Apply biblical, Christian and ethical standards in all that you do.

Format of Papers

Papers are to be stapled. Do not put papers in binders, report folders or paper clips. Document all sources using APA style (manuals should be available in the library or at a bookstore). Grading will include grammar, spelling and punctuation.

All papers turned in for a grade should be typed and proofread with any errors corrected. Double space, type on one side of the page only and number each page. Use 1-inch margins around the page and 12-point type. The title page should be the first page of the paper and labeled with the following information centered each vertically on the page: name, assignment title, Mass Media Law, semester, year. Finally, your paper should follow the requirements that are to be communicated in class.

Learning Disabilities

Any student having an identified learning disability or other handicap that might affect academic performance should complete the form available in the Learning Disabilities Liaison Office. Instructors who suspect that a student has a disability should advise the liaison’s office in Foster Student Center.


Work in this class can be used for inclusion in a portfolio (required in MCOM 4395-Mass Media Capstone) and for a prospective employer or graduate school.


Assignments to be handed in should be clear in form, content, spelling, and grammar. Papers should be proofread after a spell checker system is used. Failure to meet these expectations will result in a lower than expected grade.


1. You will need a formatted disc to save your work. You will also need access to a computer with internet access and a CD-ROM drive.
2. All assignments WILL BE TYPED in approved format/criteria and will contain a reference list based on APA and/or professor’s criteria.

What is the ultimate purpose of each student? To glorify God and to enjoy Him forever (Wesminster Catechism). How? Based on the Bible and through Christ, “do what you can, with what you have, where you are.” President Theodore (Teddy) Roosevelt

CLASS SCHEDULE (Schedule and Syllabus Subject to Change)

Wk 1 Introduction, Course Overview, Syllabus, Handouts forReadings Historical Documents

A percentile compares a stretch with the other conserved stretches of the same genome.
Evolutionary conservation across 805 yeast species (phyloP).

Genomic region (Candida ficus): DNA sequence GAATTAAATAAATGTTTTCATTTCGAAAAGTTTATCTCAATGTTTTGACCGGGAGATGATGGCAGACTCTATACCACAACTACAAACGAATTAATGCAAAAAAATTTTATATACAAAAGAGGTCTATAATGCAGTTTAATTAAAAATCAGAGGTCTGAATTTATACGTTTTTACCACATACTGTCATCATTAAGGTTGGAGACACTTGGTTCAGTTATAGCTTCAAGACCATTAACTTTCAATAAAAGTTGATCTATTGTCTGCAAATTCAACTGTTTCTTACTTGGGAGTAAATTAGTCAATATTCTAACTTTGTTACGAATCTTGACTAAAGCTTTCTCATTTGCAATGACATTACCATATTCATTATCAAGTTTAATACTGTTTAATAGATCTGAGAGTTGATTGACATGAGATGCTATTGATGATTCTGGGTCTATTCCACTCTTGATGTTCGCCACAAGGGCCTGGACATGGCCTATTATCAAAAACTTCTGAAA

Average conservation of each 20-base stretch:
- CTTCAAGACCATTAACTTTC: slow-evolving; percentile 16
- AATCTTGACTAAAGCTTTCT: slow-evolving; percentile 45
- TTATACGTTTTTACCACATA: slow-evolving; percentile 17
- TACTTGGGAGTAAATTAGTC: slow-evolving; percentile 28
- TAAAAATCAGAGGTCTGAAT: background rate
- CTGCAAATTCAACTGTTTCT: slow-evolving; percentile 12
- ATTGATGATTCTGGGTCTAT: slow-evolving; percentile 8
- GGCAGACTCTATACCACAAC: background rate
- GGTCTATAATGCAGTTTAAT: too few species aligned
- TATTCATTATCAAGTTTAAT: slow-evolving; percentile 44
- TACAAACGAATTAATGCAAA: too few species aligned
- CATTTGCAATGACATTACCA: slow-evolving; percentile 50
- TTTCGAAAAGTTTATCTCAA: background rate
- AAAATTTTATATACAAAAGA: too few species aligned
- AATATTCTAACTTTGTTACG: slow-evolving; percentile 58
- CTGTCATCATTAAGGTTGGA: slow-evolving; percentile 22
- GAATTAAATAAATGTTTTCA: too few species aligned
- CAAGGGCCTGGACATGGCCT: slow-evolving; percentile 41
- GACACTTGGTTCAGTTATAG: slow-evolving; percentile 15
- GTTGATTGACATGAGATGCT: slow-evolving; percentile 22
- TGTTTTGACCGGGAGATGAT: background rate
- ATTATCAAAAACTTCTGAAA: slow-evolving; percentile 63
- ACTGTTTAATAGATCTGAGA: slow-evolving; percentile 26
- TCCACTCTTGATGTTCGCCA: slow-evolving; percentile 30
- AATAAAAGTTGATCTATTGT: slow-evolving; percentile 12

Wk 2 American Legal System: Biblical, Historical Documents; WorldviewsDiscuss Geel Ch. 1-2 Ch.1, Geel Ch. 1-2
Wk 3 The American Legal System: Contemporary Issues, Current Process; Discuss Quiz #1 (& future quizzes); Discuss Legal Brief #1 Ch.2
Quiz #1 over Historical documentsDiscussCh.2 The First Amendment:  The Meaning of Freedom Ch.3Geel Ch. 3-4
Wk 4 Discuss Geel Ch. 1-2; Ch. 3 First Amendment:  Contemporary Problems; distribute Olasky handout Read Olasky handout;Study for quiz #2
Quiz #2 over Chs. 2-3; Overview of Libel; Discuss Olasky handout Ch.4; Geel Ch. 5-6
Wk 5 Read Ch. 4 Libel; Geel Ch. 5 or Guest Speaker See www.worldmag.comCh.5
Read  Ch. 5 Libel:  Proof of Fault; Geel Ch. 6 Ch.6
Wk 6 DiscussCh.6 Libel:  Defenses and Damages; Legal Brief discussion and sign-up Ch.6
   Wk 7 Chs. 4-6 Quiz (#3); Legal Brief final discussion & sign-up

Movie: Absence of Malice Movie continued (reaction paper  related movie with Olasky info (6 pgs minimum)

Library Legal/Historical Research
Wk 8 Legal Brief #1 Due (over chapters 1-6) Ch. 7
Ch. 8; Geel Ch. 8-9
Wk 9 Reaction paper #1 due; Review Geel, Ch. 8-9; discuss ch. 7-8 Invasion of Privacy Ch.9; Geel Ch. 8-9
Wk 10 Quiz #4 over ch. 7-8; discuss Ch. 9-10  Gathering Information Ch.10
Quiz #5 over Ch. 9-10; Provide Dean Titus handout Ch.9-10
Wk 11 Discuss a Christian view of obscenity law and history Read Dean Titus info
Continue Ch.13
Wk 12 Discuss Ch. 13 Regulation of Obscene material
Discuss Legal Brief #2 Due Overview of Titus and Pember views:
Wk 13 Library/legal research and writing
Legal Brief #2 Due; DiscussCh.15  Regulation of AdvertisingVideo: Merchants of Cool (discuss about Copyright) Ch.15; also read aboutCopyright
Wk 14 Quiz(#6) overCh.15DiscussCh.16 Telecommunications Regulation  Ch.16
Wk 15 Quiz #7 overCh.16; Exam review